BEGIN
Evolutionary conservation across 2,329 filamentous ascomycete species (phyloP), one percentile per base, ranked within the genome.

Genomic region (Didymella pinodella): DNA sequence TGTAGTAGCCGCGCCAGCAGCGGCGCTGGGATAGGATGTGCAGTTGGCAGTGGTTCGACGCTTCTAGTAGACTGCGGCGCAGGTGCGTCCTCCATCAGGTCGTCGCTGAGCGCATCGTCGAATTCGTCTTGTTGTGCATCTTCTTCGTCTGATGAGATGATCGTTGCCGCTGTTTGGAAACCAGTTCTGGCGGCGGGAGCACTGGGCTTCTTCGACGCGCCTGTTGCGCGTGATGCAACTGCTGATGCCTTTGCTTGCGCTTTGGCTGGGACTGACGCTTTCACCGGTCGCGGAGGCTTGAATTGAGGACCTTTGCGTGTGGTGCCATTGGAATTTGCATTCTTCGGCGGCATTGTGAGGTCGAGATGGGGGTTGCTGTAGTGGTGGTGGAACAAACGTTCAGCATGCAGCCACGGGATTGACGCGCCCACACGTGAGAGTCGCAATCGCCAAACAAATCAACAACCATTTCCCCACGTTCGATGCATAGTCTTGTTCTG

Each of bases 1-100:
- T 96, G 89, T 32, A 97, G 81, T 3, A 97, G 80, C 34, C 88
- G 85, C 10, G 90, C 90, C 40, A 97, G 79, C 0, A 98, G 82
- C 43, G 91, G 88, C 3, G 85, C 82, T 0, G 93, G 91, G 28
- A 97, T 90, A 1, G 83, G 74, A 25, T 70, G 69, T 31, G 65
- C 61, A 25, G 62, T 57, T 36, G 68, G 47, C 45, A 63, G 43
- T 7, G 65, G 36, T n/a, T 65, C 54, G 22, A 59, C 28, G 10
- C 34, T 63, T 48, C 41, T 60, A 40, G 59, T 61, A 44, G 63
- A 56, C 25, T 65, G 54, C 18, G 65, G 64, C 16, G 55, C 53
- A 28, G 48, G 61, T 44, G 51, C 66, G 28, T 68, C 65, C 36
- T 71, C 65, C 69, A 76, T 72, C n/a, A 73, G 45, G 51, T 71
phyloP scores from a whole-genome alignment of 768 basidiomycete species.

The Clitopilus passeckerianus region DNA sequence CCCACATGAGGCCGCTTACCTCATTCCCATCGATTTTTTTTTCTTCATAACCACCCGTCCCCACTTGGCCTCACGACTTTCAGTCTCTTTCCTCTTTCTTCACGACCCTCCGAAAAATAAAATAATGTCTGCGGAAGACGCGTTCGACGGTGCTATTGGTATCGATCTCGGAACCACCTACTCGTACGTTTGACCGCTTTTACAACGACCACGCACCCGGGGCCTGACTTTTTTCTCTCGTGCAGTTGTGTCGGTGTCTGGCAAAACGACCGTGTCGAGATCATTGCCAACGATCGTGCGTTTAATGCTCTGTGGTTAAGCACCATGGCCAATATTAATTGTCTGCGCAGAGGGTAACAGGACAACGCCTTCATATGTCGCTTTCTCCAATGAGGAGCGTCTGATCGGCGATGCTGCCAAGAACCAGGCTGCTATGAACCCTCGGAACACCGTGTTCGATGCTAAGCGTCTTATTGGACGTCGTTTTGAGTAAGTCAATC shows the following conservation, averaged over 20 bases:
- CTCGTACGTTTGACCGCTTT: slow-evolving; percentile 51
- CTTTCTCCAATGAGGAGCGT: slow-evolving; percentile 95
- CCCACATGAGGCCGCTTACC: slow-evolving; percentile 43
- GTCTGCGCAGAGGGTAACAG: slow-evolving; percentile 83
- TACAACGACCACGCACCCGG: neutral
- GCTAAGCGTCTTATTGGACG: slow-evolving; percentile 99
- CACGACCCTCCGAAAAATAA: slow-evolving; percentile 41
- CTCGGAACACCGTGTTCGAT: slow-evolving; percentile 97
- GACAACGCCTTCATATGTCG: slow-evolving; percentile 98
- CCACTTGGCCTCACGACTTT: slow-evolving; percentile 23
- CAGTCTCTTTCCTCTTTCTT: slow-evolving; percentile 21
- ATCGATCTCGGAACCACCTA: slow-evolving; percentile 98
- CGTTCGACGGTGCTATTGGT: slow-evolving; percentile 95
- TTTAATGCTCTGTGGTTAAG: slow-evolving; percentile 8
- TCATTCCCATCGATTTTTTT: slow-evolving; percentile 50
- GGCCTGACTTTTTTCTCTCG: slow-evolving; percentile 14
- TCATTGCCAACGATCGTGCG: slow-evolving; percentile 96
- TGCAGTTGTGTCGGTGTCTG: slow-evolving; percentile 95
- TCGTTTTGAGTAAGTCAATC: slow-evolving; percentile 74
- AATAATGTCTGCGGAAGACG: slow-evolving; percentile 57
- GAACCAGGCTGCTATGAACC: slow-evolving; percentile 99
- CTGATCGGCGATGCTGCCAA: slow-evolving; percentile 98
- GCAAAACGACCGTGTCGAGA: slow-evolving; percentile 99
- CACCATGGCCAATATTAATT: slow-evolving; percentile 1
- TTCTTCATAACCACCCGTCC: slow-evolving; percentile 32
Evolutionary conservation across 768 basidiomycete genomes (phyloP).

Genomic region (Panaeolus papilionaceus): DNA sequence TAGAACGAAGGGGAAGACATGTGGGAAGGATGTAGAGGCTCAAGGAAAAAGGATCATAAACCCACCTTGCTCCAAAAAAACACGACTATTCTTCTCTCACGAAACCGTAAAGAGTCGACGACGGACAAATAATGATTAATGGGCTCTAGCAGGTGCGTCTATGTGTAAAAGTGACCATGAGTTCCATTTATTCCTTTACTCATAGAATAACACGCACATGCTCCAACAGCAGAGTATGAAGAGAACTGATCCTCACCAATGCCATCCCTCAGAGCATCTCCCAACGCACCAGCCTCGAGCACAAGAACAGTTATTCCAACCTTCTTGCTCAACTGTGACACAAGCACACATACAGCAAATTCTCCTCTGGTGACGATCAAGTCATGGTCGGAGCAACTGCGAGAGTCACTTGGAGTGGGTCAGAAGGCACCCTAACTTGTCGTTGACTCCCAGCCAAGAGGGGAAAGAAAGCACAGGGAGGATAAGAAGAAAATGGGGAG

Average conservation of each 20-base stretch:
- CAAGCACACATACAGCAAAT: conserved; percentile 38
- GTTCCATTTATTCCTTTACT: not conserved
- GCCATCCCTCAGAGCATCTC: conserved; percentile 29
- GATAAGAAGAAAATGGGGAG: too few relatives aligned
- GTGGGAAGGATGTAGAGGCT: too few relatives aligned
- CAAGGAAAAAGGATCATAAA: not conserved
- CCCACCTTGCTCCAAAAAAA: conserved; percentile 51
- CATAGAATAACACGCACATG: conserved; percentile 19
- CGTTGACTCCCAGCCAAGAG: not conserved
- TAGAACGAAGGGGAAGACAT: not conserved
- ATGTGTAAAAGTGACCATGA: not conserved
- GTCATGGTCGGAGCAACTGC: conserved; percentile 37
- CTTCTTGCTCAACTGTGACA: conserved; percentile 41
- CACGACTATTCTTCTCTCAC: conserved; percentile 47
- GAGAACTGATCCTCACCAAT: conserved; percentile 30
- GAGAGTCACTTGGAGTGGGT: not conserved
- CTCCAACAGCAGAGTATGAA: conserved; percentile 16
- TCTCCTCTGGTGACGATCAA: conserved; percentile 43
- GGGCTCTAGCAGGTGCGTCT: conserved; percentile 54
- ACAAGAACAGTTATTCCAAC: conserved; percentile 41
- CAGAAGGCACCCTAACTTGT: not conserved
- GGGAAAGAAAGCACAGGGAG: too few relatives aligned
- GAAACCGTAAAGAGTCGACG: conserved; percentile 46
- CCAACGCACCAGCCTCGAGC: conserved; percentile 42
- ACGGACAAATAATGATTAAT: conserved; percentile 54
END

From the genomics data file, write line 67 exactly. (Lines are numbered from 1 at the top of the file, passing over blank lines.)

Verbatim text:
- CCAACGCACCAGCCTCGAGC: conserved; percentile 42